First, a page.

Pham Van Ky

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Phạm Văn Ký (1910-1992) was a bilingual author, writing in Vietnamese and French. He is best known for his French novels.
Pham Van Ky.jpg

He was born in Bình Định, one of thirteen children, and received his secondary education in either Saigon (according to Nguyễn Vỹ) or Hanoi (according to Jack A. Yeager). Around 1936, he was awarded a Premier prix de Poésie aux Jeux Floraux d'Indochine for a collection of poems written in French, Une voix sur la voie, influenced by Mallarmé and the Surrealists. These poems were generally ignored by other Vietnamese poets and the reading public. He was also the first to write an introduction for poet Hàn Mặc Tử's famous collection, Gái quê (1936). He became the editor for several French newspapers in Bình Định, Huế and Saigon, such as Impartial and Gazette de Hue, before emigrating to France in 1938, where he studied at the Sorbonne but never completed his doctorate because of World War II and the death of his director of dissertation. He worked for a radio station, married a German actress, divorced, wrote poems, novels and plays. In 1970, as the Vietnam War was raging, he returned to Hanoi for the first time and considered staying on, but was advised by his good friend, North Vietnamese Prime Minister Phạm Văn Đồng, to go back to France. He died in Paris.

Karl Ashoka Britto describes Phạm Văn Ký's novel, Des Femmes assises çà et là, as "an intricate interior monologue related by a Vietnamese man living in Paris, this novel explores the ambiguous and often unsettling condition of the immigrant intellectual. The unnamed narrator finds himself caught between two cultures, between his obsessive attachments to three French women (one of whom, the young Eliane, is dying of leukemia), and his filial duty toward his mother, who near the beginning of the novel sends him a telegram from Viet Nam stating simply, "j’attends pour mourir." Pham Van Ky’s text raises a number of troubling questions, many of which are left unanswered as the narrator’s voice gradually gives way to that of the dead Eliane, whose letters—unfinished as they are—close the novel."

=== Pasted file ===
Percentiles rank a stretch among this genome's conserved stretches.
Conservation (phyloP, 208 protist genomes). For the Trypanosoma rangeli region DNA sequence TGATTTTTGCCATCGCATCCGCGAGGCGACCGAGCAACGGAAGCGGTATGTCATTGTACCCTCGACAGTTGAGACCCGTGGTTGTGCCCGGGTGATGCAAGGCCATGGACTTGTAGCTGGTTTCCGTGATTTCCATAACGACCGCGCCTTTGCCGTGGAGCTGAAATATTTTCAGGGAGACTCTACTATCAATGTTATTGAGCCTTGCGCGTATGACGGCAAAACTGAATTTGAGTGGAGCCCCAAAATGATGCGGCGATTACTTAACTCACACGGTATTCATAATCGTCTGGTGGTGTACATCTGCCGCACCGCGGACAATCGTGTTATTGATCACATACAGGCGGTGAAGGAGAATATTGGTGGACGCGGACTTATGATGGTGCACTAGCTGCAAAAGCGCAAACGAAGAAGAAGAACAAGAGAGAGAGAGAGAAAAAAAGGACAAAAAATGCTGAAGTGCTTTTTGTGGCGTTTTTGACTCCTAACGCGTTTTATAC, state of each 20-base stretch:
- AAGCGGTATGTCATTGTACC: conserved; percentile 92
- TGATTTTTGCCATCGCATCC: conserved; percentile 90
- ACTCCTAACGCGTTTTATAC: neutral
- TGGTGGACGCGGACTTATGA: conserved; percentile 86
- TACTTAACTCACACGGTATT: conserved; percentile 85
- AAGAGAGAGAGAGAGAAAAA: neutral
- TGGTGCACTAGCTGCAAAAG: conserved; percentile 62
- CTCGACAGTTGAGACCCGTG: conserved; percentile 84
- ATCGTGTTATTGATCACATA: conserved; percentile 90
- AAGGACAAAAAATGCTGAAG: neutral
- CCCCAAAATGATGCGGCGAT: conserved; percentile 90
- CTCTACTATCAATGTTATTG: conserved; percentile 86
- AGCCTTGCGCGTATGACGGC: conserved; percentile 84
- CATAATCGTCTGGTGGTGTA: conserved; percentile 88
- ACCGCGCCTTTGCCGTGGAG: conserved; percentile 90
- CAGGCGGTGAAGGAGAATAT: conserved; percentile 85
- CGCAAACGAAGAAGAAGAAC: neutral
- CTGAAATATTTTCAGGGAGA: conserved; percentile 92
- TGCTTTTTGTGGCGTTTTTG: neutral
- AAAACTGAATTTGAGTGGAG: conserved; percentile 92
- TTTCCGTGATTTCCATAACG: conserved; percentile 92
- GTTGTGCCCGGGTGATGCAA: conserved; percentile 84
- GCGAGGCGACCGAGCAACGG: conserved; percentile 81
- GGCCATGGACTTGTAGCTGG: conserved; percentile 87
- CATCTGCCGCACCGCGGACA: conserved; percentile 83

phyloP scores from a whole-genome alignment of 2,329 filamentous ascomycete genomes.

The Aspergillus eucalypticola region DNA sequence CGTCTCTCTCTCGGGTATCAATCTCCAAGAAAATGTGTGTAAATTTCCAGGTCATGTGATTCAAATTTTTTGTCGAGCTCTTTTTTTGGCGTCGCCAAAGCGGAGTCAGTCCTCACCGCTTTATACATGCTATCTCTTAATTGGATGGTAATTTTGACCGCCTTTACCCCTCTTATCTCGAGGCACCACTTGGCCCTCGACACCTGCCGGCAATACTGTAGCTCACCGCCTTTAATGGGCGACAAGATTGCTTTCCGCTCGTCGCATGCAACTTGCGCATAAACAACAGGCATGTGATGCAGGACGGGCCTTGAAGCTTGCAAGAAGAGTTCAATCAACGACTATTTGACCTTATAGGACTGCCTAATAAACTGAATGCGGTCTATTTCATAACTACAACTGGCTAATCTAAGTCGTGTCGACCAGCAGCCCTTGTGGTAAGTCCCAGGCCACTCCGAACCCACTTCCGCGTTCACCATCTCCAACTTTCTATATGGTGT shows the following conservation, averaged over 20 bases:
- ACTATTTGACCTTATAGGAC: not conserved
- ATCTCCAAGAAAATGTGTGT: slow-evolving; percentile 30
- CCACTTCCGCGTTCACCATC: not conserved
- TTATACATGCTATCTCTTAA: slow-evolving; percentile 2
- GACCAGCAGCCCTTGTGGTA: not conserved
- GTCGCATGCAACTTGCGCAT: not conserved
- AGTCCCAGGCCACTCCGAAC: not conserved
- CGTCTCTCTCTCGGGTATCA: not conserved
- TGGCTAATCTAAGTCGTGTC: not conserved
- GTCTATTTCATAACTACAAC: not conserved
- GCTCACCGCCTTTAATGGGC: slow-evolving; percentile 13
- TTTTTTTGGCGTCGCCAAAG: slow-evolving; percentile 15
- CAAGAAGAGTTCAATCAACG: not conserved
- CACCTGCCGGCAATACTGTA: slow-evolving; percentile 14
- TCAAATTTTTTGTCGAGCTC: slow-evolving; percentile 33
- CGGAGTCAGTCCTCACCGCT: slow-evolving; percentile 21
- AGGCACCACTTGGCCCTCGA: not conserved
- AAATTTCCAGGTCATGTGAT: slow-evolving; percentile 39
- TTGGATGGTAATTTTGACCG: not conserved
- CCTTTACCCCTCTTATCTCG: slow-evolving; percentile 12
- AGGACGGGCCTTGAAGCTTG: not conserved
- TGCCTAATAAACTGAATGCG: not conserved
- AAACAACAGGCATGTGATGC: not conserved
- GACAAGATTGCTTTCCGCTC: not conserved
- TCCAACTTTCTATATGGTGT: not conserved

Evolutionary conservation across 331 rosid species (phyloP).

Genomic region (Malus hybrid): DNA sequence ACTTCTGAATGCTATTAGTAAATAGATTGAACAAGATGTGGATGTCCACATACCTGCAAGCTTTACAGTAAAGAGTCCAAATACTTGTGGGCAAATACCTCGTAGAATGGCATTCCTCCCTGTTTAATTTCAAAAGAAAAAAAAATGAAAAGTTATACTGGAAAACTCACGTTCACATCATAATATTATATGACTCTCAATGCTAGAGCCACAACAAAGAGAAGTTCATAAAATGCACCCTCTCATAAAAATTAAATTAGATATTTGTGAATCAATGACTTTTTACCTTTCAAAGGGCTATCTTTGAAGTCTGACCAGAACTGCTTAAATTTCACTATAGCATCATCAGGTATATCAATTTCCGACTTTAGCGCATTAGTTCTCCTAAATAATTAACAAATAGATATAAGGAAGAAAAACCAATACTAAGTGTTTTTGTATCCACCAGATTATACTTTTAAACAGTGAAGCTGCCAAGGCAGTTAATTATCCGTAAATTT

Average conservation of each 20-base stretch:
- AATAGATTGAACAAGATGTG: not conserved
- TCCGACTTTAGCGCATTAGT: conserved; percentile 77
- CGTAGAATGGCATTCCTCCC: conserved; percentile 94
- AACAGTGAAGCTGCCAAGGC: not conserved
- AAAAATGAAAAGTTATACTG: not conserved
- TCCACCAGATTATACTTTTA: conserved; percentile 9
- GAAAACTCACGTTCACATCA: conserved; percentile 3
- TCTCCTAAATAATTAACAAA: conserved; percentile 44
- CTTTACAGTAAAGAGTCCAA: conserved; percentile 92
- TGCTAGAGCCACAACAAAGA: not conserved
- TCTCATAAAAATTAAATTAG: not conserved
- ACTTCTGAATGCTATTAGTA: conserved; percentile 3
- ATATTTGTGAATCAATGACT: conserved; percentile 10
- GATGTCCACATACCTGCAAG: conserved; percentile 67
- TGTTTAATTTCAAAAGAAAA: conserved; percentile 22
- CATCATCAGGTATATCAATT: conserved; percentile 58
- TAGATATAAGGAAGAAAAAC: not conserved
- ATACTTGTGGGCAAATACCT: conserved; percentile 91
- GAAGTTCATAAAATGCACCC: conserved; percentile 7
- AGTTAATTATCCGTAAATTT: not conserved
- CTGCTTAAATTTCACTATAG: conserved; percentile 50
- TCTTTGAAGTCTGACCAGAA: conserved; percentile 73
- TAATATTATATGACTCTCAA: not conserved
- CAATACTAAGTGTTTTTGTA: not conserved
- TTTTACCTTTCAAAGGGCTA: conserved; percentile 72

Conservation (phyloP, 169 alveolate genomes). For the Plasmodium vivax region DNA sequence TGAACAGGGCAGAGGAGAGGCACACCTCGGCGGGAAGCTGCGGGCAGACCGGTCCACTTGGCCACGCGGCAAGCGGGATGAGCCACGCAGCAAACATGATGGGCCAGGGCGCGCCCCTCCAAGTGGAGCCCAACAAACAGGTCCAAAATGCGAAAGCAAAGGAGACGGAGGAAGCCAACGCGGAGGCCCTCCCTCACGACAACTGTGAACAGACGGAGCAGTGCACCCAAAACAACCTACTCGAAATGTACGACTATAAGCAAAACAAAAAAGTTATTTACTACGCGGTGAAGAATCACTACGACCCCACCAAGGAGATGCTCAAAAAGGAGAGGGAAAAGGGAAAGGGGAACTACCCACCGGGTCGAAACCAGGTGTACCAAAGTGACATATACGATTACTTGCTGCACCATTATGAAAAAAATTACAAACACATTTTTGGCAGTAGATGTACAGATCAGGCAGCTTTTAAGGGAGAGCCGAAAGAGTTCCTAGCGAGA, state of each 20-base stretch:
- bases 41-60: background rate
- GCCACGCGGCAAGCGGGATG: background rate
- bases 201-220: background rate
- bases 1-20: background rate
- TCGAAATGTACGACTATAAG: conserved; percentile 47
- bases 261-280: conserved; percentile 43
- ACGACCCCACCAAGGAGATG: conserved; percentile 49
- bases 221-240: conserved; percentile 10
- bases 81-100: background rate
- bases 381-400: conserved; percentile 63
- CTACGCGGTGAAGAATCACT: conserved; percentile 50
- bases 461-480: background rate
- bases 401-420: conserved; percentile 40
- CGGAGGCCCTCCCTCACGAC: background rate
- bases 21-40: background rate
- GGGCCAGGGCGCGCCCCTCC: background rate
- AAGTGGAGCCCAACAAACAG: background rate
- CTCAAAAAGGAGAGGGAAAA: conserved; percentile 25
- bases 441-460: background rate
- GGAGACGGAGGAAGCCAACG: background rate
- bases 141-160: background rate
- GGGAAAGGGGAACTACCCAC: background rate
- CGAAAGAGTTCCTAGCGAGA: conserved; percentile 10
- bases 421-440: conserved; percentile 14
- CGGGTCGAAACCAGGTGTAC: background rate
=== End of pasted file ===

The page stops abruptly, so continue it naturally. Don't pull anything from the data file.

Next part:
His works have been translated into Italian, German, English and Vietnamese.

Works in Vietnamese

  • Kiếm hoa, novel
  • Con đường thiên lý số 1, novel (unpublished)
  • Đường về nước, poetry

Works in French

  • Une voix sur la voie, poetry (Hanoi, 1936?)
  • Fleur de Jade, poetry (1943)
  • Frères de sang (Paris: Editions du Seuil, 1947), novel; translated into English by Margaret Mauldon as Blood Brothers (New Haven: Yale Southeast Asia Studies], 1987)
  • Les Yeux courroucés (Paris: Gallimard, 1958), novel
  • Les Contemporains (Paris: Gallimard, 1959), novel
  • Perdre la demeure (Paris: Gallimard, 1961), novel, winner of the Grand Prix du Roman from the Académie française, 1961; translated by Phạm Văn Ba into Vietnamese as Mất nơi ở (Hanoi: NXB Hội Nhà Văn, 2006)
  • Poèmes sur soie, poetry (1961)
  • Des Femmes assises çà et là, (Paris: Gallimard, 1964), novel
  • Le Rideau de pluie, drama (1974)
  • Danse avant l'Aube, a "ballet-poème"


  • Littérature francophone: Anthologie, edited by Jean-Louis Joubert (Paris: Nathan, 1992)
  • The Vietnamese Novel in French: A Literary Response to Colonialism by Jack A. Yeager (Hanover, NH: University Press of New England, 1987)
  • Văn-thi-sĩ tiền-chiến by Nguyễn Vỹ (Saigon: Khai Trí 1969)

Phạm Văn Ký online